“Good, bad and fabulous, disability is what it is” – a conversation about poverty & disability rights

On June 15, CDLI collaborated with the Disability Action Hall and Poverty Talks, to host a meet up on a community-centered approach to addressing the issues of poverty and disability rights. Instead of the usual critical conversations around these subjects, the meet up took a more solutions focus tone hence the meet up title “Good, bad and fabulous, disability is what it is” – a title chosen by the Disability Action Hall members. 

We focused on increasing our collective understanding and awareness of these issues and reflected on the appropriate language to use when talking about people living with a disability (see table below). The Calgary Ability Network was kind enough to help guide this discussion.

We heard life stories of disability and poverty in Calgary and how these areas may intersect in various ways. Participants has a chance to ask questions and hear first hand how people living in poverty or with a disability go about their daily lives.  

We ended our discussion by focusing on actions we could each do as residents, practitioners, community members to play a role in advancing disability rights and reducing poverty. Here is what we came up with:

  • Plan/organize or take part in a public rally
  • Give priority to people with disabilities
  • Approach your local politician or community leader about what can be done about poverty or advancing disability rights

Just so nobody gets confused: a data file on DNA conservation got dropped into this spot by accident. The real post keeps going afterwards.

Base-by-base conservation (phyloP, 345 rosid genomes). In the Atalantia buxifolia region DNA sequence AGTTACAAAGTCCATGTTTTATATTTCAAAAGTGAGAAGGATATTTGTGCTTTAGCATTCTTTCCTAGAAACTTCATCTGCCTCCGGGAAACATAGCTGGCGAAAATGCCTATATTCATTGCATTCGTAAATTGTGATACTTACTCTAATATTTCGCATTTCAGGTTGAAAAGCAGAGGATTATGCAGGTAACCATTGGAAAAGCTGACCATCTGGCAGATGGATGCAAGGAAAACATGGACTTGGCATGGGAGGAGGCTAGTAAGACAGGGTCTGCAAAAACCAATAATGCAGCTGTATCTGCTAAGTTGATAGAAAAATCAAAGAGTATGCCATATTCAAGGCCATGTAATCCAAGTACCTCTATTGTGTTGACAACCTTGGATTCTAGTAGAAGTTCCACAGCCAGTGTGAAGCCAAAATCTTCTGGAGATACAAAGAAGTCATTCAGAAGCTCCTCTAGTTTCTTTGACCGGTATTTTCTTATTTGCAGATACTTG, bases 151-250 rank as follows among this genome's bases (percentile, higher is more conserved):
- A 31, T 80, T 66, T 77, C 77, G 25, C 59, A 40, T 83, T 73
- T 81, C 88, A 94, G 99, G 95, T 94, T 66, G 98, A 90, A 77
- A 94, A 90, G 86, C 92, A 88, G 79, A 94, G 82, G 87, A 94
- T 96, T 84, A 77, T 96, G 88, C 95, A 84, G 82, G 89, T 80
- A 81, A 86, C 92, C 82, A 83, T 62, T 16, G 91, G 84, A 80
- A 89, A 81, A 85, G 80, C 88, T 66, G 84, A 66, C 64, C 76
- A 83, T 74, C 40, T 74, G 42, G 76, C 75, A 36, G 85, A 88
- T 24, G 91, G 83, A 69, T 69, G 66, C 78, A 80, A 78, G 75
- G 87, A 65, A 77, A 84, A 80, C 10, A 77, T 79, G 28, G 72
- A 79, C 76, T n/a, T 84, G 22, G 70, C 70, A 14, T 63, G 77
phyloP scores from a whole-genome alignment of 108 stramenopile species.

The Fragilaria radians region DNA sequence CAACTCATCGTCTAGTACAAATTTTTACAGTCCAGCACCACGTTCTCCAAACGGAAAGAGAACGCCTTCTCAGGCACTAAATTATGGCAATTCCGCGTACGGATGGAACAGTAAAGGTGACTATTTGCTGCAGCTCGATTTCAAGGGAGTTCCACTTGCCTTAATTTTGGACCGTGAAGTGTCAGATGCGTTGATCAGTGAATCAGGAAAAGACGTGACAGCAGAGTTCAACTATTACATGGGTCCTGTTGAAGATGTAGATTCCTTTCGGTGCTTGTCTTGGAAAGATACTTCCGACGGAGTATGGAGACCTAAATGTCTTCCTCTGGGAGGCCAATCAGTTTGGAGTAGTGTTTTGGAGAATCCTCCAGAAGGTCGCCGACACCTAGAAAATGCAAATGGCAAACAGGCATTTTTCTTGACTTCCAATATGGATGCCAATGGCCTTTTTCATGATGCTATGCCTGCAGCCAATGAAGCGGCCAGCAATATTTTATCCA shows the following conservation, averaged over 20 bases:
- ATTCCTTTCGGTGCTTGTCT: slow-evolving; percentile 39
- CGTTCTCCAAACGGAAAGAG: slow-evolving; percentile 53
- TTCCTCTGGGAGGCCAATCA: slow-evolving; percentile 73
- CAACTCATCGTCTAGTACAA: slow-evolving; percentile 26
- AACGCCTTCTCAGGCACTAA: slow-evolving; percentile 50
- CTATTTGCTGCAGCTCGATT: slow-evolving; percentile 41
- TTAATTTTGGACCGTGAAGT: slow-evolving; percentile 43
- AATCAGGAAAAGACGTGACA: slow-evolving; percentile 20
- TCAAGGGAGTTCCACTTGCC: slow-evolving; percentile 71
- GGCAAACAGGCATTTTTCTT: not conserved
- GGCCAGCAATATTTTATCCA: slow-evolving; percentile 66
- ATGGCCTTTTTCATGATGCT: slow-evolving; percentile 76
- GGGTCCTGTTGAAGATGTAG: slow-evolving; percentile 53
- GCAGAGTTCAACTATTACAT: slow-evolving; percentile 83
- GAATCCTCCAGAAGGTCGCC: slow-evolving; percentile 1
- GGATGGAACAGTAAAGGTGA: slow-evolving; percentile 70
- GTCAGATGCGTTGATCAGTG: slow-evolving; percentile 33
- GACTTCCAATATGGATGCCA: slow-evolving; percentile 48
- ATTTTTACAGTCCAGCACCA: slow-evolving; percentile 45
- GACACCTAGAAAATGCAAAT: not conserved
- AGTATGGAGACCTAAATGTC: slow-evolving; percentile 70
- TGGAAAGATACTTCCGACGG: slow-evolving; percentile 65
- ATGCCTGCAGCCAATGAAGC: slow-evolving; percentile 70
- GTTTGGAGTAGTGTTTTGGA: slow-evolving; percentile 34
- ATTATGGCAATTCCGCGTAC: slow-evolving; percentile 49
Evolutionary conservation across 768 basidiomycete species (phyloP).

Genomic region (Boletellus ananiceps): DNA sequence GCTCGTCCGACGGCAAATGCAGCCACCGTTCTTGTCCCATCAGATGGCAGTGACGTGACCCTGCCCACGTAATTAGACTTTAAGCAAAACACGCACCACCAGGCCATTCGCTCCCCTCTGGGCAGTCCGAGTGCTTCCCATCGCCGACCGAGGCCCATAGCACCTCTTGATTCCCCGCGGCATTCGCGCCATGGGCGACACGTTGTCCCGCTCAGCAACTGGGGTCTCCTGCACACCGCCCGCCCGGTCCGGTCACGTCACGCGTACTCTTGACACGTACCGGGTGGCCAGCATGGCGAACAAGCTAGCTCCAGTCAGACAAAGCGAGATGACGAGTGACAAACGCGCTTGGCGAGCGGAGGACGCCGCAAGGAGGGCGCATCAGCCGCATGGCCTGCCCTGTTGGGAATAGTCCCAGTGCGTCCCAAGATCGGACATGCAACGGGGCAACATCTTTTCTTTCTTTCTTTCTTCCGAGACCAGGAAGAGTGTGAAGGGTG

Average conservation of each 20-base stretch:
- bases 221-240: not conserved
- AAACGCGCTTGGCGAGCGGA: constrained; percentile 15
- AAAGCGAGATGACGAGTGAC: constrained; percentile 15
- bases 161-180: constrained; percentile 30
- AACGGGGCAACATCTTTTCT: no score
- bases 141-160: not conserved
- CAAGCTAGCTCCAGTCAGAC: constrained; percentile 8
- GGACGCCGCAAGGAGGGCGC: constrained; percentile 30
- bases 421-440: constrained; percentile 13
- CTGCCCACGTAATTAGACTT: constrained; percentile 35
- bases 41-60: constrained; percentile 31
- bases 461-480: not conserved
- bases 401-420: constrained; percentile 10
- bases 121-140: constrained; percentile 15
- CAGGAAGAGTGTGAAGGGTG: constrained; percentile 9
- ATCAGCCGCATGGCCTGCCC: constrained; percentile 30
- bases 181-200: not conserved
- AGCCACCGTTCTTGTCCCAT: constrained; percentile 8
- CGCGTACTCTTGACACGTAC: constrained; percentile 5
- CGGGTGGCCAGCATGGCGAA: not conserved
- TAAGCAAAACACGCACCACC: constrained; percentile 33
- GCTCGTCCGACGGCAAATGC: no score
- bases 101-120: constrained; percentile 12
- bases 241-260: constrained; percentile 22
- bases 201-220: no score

• Check the Disability Action Hall website (http://www.actionhall.ca/) for information on specific issues to approach your local politician or community leaders about
  • Support issues in the news and advocacy efforts by the Action Hall
  • Develop documentary titled “turning 65” to explore all the changes that occur when someone reaches 65 including all the legal benefit changes
  • Target/ use Social Media platforms to make visible these ideas
  • Save-the-Date: July 6th, Enough for All event at City Hall
  • Remember “Disability does not disable me, society does”
  • Check out the affordable farmers market and food dignity art show @ the Alex Food Center
  • Open your eyes to “bum spikes” – i.e. sharp objects to prevent people (usually targeted to people who are homeless and on the streets) from being in a public space.
Abbas Mancey